Friday, May 21, 2010

Joyful Evening For Team Strong Heart Supporters -- May 20, 2010

The Thur. night regulars (riders) who ride out of TRAILHEAD CYCLING AND FITNESS (the sponsor of 2007, 2008, 2009, 2010 Team Strong Heart) were surprised by the rider turnout at the shop parking lot -- no food, no pastries, no drinks -- that doesn't matter. Our guest photographer from Saint Paul Pioneer Press was impressed and very apologetic for his late arrival due to the massive cross-town traffic jam from the east surburb to the west suburb of the Twin Cities, MN. If you think the large turnout is for a photo on paper, you are dead wrong. In fact, the riders were hiding away from the camera lens. Yet, it was totally a heart-felt "send-off" rider party for Team Strong Heart 2010. Representing TSH 2007, 2008, 2009, riders and supporters just laughed, chuckled, bonded with memories, warmed up, then faced off at its summer monthly Fletcher Time Trial Series (#2) fun race.

Event Director, Jay Thompson (2008 TSH RAAM team rider) reported that the course record was tied (22:10) for the 9.7-mile, 4-corner course on the countryside roads. 15 out of 21 riders (15 racers, 2 "lead-offs", 4 timers/helpers/supporters). It was a wonderful evening. Memories will sure be replayed in June, particularly on June 20, somewhere in West Virginia.

Go Team, and "Remember this Night".

Monday, May 17, 2010

Team Strong Heart in CO -- May 15, 2010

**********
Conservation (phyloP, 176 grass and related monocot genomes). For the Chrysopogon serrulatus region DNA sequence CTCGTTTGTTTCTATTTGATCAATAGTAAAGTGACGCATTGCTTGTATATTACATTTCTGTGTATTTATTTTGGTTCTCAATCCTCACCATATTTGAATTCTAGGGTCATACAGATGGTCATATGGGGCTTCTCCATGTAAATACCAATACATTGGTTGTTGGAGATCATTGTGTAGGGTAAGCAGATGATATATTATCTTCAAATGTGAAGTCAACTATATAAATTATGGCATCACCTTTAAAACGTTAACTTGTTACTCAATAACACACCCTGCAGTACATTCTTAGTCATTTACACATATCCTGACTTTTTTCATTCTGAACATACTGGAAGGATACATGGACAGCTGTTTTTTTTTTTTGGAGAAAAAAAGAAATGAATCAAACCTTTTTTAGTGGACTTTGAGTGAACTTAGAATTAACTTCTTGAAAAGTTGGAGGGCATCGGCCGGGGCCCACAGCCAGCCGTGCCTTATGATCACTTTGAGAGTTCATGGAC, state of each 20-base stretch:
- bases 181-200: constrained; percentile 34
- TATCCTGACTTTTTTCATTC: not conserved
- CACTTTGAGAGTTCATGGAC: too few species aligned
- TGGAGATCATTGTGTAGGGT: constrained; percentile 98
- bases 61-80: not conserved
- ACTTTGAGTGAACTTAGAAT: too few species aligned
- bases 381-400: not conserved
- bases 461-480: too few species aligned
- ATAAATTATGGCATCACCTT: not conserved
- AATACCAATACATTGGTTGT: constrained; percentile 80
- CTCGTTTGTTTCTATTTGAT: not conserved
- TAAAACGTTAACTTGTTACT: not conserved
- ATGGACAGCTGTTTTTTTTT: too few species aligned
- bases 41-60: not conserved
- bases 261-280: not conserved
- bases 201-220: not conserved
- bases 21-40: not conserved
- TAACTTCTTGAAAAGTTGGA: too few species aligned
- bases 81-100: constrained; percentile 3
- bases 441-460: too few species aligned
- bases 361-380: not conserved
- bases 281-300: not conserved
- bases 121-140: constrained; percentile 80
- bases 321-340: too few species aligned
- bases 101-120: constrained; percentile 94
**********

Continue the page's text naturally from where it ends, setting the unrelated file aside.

Higher elevation training seems to be a must for riders particularly for me to acclimate the 100,000+ feet of climbing during RAAM's 3,000+ miles coast to coast journey. The mile-high cities in CO provide the great opportunities for such training.

Last weekend, Team Strong Heart organized a fundraising event in Boulder CO, and I had an opportunity to hit the road after rain/snow moved out of the Boulder area. After missing a turn towards the Carter Lake which was supposed to my route with some good rolling hills in the 5,000+ feet condition, I later found myself accidentally climbing west towards the Estes Park --a few snow patches appeared after a 20-mile steady climb!!! The good thing was that the slope was gentle and I was able to stay in a low HR zone. The best part of this was coming back down, literally, a 20-mile downhill. The beautiful mt. views, clouds, falling rocks, melting snow into the riverfall made the best of this experience -- I'm very grateful for being in the nature while knowing the best is yet to come in June.

Amy Xu (Dorsey & Whitney, partner)
Team Strong Heart 2008 (team) and 2010 (solo)

Monday, April 19, 2010

The Journey to RAAM (Race Across America) 2010: OCEANSIDE, CA

April 16-17, 2010 -- see below Michelle's summary about our RAAM simulation ride. It was a wonderful weekend testing many things out with my crew chiefs.

Michelle reports --